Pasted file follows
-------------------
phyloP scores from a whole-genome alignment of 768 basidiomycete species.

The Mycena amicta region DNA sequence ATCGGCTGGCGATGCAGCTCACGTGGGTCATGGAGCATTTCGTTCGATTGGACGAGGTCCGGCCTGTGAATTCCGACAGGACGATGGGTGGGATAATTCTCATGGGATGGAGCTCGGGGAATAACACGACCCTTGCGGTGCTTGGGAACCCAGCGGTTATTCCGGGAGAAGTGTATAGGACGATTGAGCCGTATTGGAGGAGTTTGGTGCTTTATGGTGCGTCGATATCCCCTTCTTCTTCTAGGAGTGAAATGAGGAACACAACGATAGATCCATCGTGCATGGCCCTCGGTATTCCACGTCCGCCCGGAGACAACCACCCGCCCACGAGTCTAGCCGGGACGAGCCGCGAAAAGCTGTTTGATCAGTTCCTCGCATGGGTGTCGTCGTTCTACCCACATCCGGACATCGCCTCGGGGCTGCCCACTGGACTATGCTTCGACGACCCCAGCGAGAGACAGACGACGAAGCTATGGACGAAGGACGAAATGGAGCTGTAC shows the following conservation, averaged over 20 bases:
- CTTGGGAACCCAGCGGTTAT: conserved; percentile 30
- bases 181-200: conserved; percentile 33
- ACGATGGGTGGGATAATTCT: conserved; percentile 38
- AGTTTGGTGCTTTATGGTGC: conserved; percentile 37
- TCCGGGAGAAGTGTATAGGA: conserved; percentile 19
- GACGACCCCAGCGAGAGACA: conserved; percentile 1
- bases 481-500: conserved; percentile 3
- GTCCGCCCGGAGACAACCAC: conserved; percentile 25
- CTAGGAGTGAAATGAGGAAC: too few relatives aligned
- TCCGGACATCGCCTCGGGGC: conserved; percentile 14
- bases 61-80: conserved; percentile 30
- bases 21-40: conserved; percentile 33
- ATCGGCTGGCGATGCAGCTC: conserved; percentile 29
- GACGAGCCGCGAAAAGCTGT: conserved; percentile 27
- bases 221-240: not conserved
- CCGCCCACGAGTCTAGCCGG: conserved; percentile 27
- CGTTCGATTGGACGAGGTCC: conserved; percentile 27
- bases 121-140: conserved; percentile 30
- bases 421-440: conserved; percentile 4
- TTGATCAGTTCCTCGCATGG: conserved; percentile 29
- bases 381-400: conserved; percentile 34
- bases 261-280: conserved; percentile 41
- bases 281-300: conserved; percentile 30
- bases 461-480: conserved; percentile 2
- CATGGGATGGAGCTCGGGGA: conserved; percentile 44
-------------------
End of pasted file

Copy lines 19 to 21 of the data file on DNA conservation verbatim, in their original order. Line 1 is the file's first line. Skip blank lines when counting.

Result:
- CGTTCGATTGGACGAGGTCC: conserved; percentile 27
- bases 121-140: conserved; percentile 30
- bases 421-440: conserved; percentile 4